January 8, 2014
Carnegie Mellon Opposes Effort of the ASA
In December 2013, the members of the American Studies Association (ASA) endorsed a boycott of Israeli academic institutions. Carnegie Mellon University is not a member of the ASA, provides no direct financial support to the organization and does not condone these actions.
Carnegie Mellon operates under the premise that problems and challenges are solved by bringing people of diverse talents, cultures and viewpoints together to deliberate in an atmosphere of mutual respect. In our mission statement we pledge to serve our students by teaching leadership and teamwork skills and by demonstrating a commitment to ethical behavior. Solving problems isn’t done by drawing lines in the sand. Real leadership is demonstrated through a willingness to engage in open and honest debate. Any boycott of Israeli universities violates this philosophy and is offensive to the spirit of academic freedom alive at CMU.
CMU strongly opposes the effort of the ASA, and any other organization, that aims to punish our colleagues in Israel. We heartily concur with the following statement from the Executive Committee of the Association of American Universities (AAU), of which CMU is a member:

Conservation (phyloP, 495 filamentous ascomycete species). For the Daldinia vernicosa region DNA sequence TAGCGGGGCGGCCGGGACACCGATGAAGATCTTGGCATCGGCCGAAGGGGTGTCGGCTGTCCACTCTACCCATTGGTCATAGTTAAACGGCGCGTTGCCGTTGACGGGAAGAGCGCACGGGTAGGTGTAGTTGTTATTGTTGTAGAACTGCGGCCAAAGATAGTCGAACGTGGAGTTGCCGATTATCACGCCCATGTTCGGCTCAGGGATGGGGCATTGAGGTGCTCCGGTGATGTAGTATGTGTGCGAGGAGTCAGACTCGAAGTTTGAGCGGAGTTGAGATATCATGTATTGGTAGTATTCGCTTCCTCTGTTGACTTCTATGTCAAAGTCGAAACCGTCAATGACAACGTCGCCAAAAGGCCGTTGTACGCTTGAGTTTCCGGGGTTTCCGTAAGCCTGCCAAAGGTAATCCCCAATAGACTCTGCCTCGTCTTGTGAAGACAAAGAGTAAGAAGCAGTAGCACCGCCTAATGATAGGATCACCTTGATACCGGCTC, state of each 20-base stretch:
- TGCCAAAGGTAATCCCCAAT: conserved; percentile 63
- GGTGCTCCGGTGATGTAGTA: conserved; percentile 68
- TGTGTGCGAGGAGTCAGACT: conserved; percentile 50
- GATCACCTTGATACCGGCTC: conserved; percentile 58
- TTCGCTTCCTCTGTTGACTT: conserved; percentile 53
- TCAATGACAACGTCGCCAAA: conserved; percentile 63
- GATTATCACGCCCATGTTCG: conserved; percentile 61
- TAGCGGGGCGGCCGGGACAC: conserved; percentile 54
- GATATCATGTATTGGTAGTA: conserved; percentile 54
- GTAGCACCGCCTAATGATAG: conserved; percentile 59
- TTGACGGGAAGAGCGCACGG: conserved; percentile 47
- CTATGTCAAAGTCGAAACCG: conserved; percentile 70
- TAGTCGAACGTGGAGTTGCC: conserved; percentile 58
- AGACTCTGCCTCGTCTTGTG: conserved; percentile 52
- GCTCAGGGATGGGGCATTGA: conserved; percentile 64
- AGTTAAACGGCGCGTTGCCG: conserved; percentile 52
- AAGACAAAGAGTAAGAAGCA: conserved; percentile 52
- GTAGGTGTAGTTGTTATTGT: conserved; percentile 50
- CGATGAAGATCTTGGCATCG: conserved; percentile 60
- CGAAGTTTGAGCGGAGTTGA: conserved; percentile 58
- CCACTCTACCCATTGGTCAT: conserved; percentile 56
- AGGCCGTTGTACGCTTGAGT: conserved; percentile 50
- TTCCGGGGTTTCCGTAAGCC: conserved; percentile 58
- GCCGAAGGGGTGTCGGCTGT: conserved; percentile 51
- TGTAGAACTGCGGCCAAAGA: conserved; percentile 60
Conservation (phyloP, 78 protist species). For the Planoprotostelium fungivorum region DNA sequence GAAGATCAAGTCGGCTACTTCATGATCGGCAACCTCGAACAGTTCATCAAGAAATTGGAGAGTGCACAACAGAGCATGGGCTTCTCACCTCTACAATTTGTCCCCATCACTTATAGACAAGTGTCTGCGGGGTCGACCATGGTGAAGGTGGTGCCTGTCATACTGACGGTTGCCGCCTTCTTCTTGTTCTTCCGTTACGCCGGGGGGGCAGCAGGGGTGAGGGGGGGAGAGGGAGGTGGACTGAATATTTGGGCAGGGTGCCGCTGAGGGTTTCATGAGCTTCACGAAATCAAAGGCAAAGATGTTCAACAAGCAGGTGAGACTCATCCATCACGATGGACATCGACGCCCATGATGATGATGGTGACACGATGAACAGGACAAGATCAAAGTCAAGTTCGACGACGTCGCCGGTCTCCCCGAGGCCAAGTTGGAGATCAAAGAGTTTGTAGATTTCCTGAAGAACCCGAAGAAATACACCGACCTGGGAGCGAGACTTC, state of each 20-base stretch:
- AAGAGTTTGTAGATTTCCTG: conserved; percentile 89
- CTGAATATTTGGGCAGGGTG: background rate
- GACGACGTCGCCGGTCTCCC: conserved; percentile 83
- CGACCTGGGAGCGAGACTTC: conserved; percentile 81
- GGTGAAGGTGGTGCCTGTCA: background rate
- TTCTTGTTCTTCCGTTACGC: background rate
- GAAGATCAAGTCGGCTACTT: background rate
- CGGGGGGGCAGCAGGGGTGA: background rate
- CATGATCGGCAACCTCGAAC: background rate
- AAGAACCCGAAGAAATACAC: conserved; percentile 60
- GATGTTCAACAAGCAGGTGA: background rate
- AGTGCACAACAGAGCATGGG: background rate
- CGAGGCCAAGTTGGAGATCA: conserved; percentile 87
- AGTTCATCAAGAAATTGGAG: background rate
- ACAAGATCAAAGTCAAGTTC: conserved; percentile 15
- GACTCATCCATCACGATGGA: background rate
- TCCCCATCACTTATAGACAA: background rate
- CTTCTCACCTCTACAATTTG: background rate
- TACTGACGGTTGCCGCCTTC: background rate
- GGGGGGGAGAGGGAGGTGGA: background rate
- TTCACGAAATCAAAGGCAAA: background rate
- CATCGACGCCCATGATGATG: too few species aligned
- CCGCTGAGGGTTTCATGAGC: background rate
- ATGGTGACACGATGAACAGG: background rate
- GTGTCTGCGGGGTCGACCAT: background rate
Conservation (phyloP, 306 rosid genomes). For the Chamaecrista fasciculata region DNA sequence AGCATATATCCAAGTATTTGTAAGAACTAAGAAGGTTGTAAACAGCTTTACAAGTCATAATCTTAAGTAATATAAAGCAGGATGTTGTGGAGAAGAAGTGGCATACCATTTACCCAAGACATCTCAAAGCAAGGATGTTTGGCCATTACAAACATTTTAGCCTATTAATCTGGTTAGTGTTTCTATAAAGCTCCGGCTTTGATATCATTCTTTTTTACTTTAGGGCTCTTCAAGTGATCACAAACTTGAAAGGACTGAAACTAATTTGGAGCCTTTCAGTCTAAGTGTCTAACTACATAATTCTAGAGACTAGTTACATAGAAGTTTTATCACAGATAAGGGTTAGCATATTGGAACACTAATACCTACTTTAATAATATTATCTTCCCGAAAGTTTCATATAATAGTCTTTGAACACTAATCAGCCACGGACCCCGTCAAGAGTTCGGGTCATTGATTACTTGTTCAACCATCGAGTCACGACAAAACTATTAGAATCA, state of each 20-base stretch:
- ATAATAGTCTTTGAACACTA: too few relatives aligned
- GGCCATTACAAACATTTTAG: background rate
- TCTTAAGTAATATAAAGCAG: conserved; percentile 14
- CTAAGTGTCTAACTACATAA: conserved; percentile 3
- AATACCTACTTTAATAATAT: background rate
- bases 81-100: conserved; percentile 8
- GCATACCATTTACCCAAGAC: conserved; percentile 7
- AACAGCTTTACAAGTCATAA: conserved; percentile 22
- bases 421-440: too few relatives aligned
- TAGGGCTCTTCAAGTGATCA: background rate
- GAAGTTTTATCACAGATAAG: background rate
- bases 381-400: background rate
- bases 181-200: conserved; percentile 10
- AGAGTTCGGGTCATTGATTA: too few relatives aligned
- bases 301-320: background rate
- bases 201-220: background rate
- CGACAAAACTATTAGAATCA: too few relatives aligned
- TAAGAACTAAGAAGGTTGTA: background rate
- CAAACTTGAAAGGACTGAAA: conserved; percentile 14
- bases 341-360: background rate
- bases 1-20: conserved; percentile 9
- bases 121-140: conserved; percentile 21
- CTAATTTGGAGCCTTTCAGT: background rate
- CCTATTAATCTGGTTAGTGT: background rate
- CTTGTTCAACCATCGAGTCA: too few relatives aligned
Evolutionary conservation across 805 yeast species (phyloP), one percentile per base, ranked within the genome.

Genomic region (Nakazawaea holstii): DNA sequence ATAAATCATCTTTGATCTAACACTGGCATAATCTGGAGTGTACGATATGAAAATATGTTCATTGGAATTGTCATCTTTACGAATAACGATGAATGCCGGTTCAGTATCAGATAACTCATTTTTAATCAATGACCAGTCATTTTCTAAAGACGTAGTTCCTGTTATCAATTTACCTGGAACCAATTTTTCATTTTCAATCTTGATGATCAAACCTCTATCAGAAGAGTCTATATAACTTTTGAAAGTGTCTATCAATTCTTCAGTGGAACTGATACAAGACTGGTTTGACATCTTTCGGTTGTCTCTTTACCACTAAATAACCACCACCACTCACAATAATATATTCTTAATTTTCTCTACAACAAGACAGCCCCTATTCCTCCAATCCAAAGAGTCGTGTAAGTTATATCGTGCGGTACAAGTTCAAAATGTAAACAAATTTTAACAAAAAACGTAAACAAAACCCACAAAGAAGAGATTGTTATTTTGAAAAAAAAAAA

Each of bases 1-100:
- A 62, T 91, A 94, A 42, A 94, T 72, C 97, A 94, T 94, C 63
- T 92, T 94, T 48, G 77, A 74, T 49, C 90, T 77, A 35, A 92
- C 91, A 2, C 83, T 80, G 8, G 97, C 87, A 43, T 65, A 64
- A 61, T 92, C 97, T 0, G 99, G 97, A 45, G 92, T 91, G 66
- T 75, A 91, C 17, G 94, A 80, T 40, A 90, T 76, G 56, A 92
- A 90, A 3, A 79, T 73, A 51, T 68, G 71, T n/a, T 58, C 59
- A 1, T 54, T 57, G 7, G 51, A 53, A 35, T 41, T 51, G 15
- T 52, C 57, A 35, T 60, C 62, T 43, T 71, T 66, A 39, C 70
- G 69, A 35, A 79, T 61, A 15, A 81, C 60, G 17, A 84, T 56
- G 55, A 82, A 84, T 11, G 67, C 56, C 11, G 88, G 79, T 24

The Executive Committee of the Association of American Universities strongly opposes a boycott of Israeli academic institutions. Three U.S. scholarly organizations have now expressed support for such a boycott. Any such boycott of academic institutions directly violates academic freedom, which is a fundamental principle of AAU universities and of American higher education in general. Academic freedom is the freedom of university faculty responsibly to produce and disseminate knowledge through research, teaching, and service, without undue constraint. It is a principle that should not be abridged by political considerations. American colleges and universities, as well as like institutions elsewhere, must stand as the first line of defense against attacks on academic freedom. Efforts to address political issues, or to address restrictions on academic freedom, should not themselves infringe upon academic freedom. Restrictions imposed on the ability of scholars of any particular country to work with their fellow academics in other countries, participate in meetings and organizations, or otherwise carry out their scholarly activities violate academic freedom. The boycott of Israeli academic institutions therefore clearly violates the academic freedom not only of Israeli scholars but also of American scholars who might be pressured to comply with it. We urge American scholars and scholars around the world who believe in academic freedom to oppose this and other such academic boycotts.